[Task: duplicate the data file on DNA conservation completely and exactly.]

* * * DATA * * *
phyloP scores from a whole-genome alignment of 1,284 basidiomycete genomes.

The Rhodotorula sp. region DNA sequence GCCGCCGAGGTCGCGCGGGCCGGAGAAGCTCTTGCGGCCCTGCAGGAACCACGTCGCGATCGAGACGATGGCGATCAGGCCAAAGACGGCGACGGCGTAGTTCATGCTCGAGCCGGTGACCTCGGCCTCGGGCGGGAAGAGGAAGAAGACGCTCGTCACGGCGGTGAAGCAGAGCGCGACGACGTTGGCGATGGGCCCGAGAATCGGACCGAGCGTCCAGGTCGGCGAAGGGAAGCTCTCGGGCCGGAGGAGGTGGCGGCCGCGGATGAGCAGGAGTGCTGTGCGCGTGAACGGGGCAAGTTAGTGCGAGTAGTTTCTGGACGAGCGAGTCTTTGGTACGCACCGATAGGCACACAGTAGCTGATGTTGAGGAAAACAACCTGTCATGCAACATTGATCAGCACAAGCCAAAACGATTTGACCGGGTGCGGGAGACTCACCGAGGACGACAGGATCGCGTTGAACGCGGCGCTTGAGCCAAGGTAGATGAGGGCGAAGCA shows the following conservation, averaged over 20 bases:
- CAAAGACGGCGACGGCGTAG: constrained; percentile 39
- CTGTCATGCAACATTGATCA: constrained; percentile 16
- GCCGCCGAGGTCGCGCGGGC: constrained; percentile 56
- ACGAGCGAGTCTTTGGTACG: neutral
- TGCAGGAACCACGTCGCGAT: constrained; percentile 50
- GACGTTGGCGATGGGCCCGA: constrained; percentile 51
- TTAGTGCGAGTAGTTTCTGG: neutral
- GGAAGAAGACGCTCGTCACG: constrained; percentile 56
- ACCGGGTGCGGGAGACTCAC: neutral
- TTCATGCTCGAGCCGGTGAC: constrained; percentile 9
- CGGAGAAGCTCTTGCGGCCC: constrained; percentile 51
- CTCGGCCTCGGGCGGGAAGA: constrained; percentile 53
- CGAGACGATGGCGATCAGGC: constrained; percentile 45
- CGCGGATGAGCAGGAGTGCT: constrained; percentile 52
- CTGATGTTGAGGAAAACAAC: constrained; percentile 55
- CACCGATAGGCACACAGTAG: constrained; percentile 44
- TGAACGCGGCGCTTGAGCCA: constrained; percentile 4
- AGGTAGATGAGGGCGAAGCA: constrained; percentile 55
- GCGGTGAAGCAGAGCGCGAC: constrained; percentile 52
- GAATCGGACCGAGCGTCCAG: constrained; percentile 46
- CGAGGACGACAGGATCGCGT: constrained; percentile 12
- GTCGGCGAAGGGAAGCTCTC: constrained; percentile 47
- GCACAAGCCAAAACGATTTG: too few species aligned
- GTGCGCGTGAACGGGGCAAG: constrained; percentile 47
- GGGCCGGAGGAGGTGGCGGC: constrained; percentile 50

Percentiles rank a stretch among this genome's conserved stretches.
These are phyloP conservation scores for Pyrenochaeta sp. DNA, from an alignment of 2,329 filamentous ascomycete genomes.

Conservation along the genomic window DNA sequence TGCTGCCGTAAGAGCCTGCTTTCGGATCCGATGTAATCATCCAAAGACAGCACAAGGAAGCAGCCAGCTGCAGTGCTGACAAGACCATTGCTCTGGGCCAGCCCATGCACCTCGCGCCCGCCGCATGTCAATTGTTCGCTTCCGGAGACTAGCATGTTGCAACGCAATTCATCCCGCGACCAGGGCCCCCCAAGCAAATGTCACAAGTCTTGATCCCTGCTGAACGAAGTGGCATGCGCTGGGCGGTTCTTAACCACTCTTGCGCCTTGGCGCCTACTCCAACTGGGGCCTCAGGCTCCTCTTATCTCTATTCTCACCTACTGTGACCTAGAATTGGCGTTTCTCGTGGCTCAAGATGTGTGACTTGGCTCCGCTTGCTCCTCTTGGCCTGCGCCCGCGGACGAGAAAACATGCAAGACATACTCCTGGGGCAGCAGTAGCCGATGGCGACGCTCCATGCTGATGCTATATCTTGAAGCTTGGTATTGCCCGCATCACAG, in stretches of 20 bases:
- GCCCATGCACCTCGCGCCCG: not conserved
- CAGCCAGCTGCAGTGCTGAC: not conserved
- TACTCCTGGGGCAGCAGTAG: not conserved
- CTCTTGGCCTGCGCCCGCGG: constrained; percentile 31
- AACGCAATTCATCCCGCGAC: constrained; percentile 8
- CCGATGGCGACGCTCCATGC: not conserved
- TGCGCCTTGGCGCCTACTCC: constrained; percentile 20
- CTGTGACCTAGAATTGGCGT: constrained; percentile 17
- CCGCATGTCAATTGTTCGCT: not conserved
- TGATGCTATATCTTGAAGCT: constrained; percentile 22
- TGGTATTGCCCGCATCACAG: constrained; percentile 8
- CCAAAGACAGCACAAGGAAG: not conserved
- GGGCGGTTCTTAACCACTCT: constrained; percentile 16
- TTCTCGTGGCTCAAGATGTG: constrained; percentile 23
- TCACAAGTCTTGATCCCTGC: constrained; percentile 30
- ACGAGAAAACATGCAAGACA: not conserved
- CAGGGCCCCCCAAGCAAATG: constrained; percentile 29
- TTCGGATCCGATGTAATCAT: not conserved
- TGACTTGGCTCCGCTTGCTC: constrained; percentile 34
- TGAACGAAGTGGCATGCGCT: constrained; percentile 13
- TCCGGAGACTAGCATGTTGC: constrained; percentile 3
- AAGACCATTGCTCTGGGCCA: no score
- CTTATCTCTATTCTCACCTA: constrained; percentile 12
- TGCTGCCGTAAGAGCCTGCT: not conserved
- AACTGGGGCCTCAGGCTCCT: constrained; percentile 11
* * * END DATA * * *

phyloP scores from a whole-genome alignment of 1,284 basidiomycete genomes.

The Rhodotorula sp. region DNA sequence GCCGCCGAGGTCGCGCGGGCCGGAGAAGCTCTTGCGGCCCTGCAGGAACCACGTCGCGATCGAGACGATGGCGATCAGGCCAAAGACGGCGACGGCGTAGTTCATGCTCGAGCCGGTGACCTCGGCCTCGGGCGGGAAGAGGAAGAAGACGCTCGTCACGGCGGTGAAGCAGAGCGCGACGACGTTGGCGATGGGCCCGAGAATCGGACCGAGCGTCCAGGTCGGCGAAGGGAAGCTCTCGGGCCGGAGGAGGTGGCGGCCGCGGATGAGCAGGAGTGCTGTGCGCGTGAACGGGGCAAGTTAGTGCGAGTAGTTTCTGGACGAGCGAGTCTTTGGTACGCACCGATAGGCACACAGTAGCTGATGTTGAGGAAAACAACCTGTCATGCAACATTGATCAGCACAAGCCAAAACGATTTGACCGGGTGCGGGAGACTCACCGAGGACGACAGGATCGCGTTGAACGCGGCGCTTGAGCCAAGGTAGATGAGGGCGAAGCA shows the following conservation, averaged over 20 bases:
- CAAAGACGGCGACGGCGTAG: constrained; percentile 39
- CTGTCATGCAACATTGATCA: constrained; percentile 16
- GCCGCCGAGGTCGCGCGGGC: constrained; percentile 56
- ACGAGCGAGTCTTTGGTACG: neutral
- TGCAGGAACCACGTCGCGAT: constrained; percentile 50
- GACGTTGGCGATGGGCCCGA: constrained; percentile 51
- TTAGTGCGAGTAGTTTCTGG: neutral
- GGAAGAAGACGCTCGTCACG: constrained; percentile 56
- ACCGGGTGCGGGAGACTCAC: neutral
- TTCATGCTCGAGCCGGTGAC: constrained; percentile 9
- CGGAGAAGCTCTTGCGGCCC: constrained; percentile 51
- CTCGGCCTCGGGCGGGAAGA: constrained; percentile 53
- CGAGACGATGGCGATCAGGC: constrained; percentile 45
- CGCGGATGAGCAGGAGTGCT: constrained; percentile 52
- CTGATGTTGAGGAAAACAAC: constrained; percentile 55
- CACCGATAGGCACACAGTAG: constrained; percentile 44
- TGAACGCGGCGCTTGAGCCA: constrained; percentile 4
- AGGTAGATGAGGGCGAAGCA: constrained; percentile 55
- GCGGTGAAGCAGAGCGCGAC: constrained; percentile 52
- GAATCGGACCGAGCGTCCAG: constrained; percentile 46
- CGAGGACGACAGGATCGCGT: constrained; percentile 12
- GTCGGCGAAGGGAAGCTCTC: constrained; percentile 47
- GCACAAGCCAAAACGATTTG: too few species aligned
- GTGCGCGTGAACGGGGCAAG: constrained; percentile 47
- GGGCCGGAGGAGGTGGCGGC: constrained; percentile 50

Percentiles rank a stretch among this genome's conserved stretches.
These are phyloP conservation scores for Pyrenochaeta sp. DNA, from an alignment of 2,329 filamentous ascomycete genomes.

Conservation along the genomic window DNA sequence TGCTGCCGTAAGAGCCTGCTTTCGGATCCGATGTAATCATCCAAAGACAGCACAAGGAAGCAGCCAGCTGCAGTGCTGACAAGACCATTGCTCTGGGCCAGCCCATGCACCTCGCGCCCGCCGCATGTCAATTGTTCGCTTCCGGAGACTAGCATGTTGCAACGCAATTCATCCCGCGACCAGGGCCCCCCAAGCAAATGTCACAAGTCTTGATCCCTGCTGAACGAAGTGGCATGCGCTGGGCGGTTCTTAACCACTCTTGCGCCTTGGCGCCTACTCCAACTGGGGCCTCAGGCTCCTCTTATCTCTATTCTCACCTACTGTGACCTAGAATTGGCGTTTCTCGTGGCTCAAGATGTGTGACTTGGCTCCGCTTGCTCCTCTTGGCCTGCGCCCGCGGACGAGAAAACATGCAAGACATACTCCTGGGGCAGCAGTAGCCGATGGCGACGCTCCATGCTGATGCTATATCTTGAAGCTTGGTATTGCCCGCATCACAG, in stretches of 20 bases:
- GCCCATGCACCTCGCGCCCG: not conserved
- CAGCCAGCTGCAGTGCTGAC: not conserved
- TACTCCTGGGGCAGCAGTAG: not conserved
- CTCTTGGCCTGCGCCCGCGG: constrained; percentile 31
- AACGCAATTCATCCCGCGAC: constrained; percentile 8
- CCGATGGCGACGCTCCATGC: not conserved
- TGCGCCTTGGCGCCTACTCC: constrained; percentile 20
- CTGTGACCTAGAATTGGCGT: constrained; percentile 17
- CCGCATGTCAATTGTTCGCT: not conserved
- TGATGCTATATCTTGAAGCT: constrained; percentile 22
- TGGTATTGCCCGCATCACAG: constrained; percentile 8
- CCAAAGACAGCACAAGGAAG: not conserved
- GGGCGGTTCTTAACCACTCT: constrained; percentile 16
- TTCTCGTGGCTCAAGATGTG: constrained; percentile 23
- TCACAAGTCTTGATCCCTGC: constrained; percentile 30
- ACGAGAAAACATGCAAGACA: not conserved
- CAGGGCCCCCCAAGCAAATG: constrained; percentile 29
- TTCGGATCCGATGTAATCAT: not conserved
- TGACTTGGCTCCGCTTGCTC: constrained; percentile 34
- TGAACGAAGTGGCATGCGCT: constrained; percentile 13
- TCCGGAGACTAGCATGTTGC: constrained; percentile 3
- AAGACCATTGCTCTGGGCCA: no score
- CTTATCTCTATTCTCACCTA: constrained; percentile 12
- TGCTGCCGTAAGAGCCTGCT: not conserved
- AACTGGGGCCTCAGGCTCCT: constrained; percentile 11